Jennifer Gratz remembers the sharp anticipation she felt as a
high school senior, ripping open the admissions letter from her
chosen college - and her swift disappointment.
"Can we sue them?" she gamely quipped to her father. They
managed a laugh. But the joke turned serious when Ms. Gratz, a
National Honor Society student with a 3.79 grade point average,
found that minority students with lower grades and test scores had
been admitted to the same college that rejected her.
So in October, Gratz and another once-rejected student,
Patrick Hamacher, sued the University of Michigan, charging its
admissions policies illegally discriminated on the basis of race.
Both individuals are white.
Their lawsuit was one of three this year, including one this
month, attacking affirmative action policies in admissions. Those
suits follow a landmark federal court ruling last year that made
race preferences in college admissions illegal in Texas, Louisiana,
The impact of this legal trend reaches well beyond those
states and public universities that were sued, observers say. In
fact, the biggest eventual influence may not be on public
universities but on the nation's most elite private colleges and
universities and their carefully cultivated rainbow of racial
"We're watching carefully the development of these cases
across the US and we're concerned," says Willis Stetson Jr., dean
of admissions at the University of Pennsylvania, an Ivy League
school in Philadelphia. "We're not viewing this in any cavalier
Frank Wu, a professor at Howard University School of Law in
Washington, agrees there is cause for concern. "The assault on
affirmative action in public universities will almost certainly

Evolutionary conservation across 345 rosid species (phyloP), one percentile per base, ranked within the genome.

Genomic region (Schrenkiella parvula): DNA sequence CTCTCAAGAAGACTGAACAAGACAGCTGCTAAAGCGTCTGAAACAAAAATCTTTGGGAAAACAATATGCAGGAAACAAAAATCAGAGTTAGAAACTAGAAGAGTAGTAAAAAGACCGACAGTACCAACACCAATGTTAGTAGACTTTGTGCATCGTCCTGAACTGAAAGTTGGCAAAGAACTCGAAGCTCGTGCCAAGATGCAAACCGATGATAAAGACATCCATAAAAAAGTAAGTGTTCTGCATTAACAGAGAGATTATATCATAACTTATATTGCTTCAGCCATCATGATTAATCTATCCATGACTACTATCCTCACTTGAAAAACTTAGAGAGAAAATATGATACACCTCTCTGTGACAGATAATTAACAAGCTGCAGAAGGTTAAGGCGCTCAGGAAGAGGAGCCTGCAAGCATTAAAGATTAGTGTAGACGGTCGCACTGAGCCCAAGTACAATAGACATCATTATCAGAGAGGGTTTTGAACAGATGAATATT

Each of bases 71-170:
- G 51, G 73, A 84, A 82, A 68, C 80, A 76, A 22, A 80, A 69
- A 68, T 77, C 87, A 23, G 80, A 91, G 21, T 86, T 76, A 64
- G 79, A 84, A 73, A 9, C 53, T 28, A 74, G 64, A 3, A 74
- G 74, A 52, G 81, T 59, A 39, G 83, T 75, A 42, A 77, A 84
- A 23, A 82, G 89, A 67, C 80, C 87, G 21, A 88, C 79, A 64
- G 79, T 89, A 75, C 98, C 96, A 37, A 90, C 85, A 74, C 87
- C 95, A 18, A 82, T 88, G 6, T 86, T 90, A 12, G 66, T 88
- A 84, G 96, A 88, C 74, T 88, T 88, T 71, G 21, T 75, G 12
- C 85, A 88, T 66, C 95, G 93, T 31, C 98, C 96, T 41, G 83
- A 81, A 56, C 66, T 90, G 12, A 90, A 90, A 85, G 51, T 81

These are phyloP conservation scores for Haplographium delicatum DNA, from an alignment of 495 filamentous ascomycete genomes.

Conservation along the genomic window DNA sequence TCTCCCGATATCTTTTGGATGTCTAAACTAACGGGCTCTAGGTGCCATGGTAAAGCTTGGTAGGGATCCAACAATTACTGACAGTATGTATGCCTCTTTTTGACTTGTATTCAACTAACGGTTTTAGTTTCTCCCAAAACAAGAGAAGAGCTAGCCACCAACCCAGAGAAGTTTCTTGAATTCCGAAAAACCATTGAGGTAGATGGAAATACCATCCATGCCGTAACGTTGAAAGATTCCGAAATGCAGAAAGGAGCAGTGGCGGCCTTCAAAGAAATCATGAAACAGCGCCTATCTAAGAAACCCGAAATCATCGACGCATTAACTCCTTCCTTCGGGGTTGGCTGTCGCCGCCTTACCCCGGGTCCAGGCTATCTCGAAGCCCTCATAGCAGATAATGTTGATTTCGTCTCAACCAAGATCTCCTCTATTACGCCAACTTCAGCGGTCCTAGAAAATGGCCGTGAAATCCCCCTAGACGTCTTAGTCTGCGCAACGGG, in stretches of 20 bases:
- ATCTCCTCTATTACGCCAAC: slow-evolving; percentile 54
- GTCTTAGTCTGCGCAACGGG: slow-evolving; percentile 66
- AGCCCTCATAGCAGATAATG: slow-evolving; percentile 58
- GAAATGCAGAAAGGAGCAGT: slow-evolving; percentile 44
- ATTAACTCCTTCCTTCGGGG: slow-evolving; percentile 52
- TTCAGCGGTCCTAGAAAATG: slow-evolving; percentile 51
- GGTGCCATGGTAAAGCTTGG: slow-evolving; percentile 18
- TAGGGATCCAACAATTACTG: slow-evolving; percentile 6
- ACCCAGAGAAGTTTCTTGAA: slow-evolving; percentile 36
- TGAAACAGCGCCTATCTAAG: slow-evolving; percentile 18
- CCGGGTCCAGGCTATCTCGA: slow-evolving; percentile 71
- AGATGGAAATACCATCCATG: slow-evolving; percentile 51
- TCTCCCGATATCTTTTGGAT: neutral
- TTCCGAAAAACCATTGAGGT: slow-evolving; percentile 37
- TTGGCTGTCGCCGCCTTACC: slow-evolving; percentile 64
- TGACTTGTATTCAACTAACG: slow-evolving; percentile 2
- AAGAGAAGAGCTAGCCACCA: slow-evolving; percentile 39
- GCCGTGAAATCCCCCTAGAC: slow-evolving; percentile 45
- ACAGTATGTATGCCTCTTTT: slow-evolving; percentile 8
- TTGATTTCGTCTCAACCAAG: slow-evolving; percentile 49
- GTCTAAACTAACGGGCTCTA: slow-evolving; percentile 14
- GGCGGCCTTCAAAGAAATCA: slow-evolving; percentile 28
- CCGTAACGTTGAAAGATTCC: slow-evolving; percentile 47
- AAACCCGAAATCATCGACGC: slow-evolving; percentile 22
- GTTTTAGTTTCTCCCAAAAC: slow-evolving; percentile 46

affect private universities, including the prestigious 'Ivy League'
universities," he says. "This will happen sooner, not later."
Thanks in part to race-based "tip factors" in admissions
policies, the Ivy League and other highly competitive colleges
nationwide have since the 1960s turned into scholarly enclaves of
ethnic diversity, observers say. But it is something those
colleges must struggle to maintain.
"The top 25 schools are all competing for the same kids,"
says Michele Hernandez, former assistant director of admissions at
Dartmouth College in Hanover, N.H., who wrote a book on Ivy League
admissions procedures (see story, right). "None of those schools
wants to have only 2 percent black enrollment at the end of the
year. It's not a quota - but Dartmouth just does not want to have 2
percent black enrollment while Harvard has 8 percent."
Such intense competition causes top private colleges to give
breaks to some minority applicants that other applicants do not
get, she says. And Thomas Kane, an economist at Harvard's Kennedy
School of Government who has studied the demand-supply relationship
between colleges and minorities, agrees.
"You will find it is the elite schools, the top 20 percent,
that are doing most of the racial preference," he says. He
attributes this phenomenon to "supply and demand" - a few
high-performing minority college applicants being chased by many
Standing firm at the top
So far the nation's top colleges are standing firm on
affirmative action. As the Association of American Universities
stated recently: There is a "continuing need to take into account a
wide range of considerations - including ethnicity, race, and
gender - as we evaluate the students whom we select for admission."
Private college officials rush to point out, too, that their
admissions procedures are much different than the public
universities that have been sued. They involve individual
assessment that incorporates race as just one factor in an overall
portrait. Also, they point out, they are private.
The issue of federal funds
Yet almost all private colleges also receive millions of
dollars of federally guaranteed student loans and research funding. …